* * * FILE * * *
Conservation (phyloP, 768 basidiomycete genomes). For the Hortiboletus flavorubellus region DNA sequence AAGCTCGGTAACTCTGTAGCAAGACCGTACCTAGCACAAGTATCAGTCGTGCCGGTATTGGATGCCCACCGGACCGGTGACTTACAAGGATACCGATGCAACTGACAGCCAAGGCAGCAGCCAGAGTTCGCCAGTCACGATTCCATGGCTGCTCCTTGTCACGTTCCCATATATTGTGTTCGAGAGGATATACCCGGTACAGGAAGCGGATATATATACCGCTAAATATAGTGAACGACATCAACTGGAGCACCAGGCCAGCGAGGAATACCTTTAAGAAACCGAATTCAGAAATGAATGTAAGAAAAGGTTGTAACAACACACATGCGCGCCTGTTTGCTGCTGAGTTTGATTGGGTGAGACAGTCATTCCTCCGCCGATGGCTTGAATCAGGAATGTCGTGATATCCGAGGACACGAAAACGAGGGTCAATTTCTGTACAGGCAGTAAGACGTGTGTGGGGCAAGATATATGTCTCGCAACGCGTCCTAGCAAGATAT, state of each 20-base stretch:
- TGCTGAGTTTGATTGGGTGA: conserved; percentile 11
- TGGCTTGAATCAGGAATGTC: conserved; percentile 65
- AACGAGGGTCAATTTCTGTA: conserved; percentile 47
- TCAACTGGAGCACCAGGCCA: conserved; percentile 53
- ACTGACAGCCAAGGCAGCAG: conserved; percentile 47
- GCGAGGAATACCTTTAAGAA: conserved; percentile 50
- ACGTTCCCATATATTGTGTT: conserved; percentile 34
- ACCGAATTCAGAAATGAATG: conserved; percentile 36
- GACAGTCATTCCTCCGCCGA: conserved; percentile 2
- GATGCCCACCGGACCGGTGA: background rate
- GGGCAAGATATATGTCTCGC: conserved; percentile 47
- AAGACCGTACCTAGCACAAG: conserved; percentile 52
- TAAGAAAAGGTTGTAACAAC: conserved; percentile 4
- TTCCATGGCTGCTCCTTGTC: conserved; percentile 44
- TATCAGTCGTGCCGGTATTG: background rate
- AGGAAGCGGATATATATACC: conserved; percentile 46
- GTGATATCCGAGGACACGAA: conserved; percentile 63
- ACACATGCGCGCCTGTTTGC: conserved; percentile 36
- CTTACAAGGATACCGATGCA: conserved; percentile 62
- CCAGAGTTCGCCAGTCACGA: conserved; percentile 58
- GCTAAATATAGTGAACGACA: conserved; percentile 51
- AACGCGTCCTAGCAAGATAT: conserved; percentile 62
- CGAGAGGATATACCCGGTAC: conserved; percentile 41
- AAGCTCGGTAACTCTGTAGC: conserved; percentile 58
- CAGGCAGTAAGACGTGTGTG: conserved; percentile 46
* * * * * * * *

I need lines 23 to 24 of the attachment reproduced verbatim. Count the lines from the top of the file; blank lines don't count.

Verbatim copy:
- AACGCGTCCTAGCAAGATAT: conserved; percentile 62
- CGAGAGGATATACCCGGTAC: conserved; percentile 41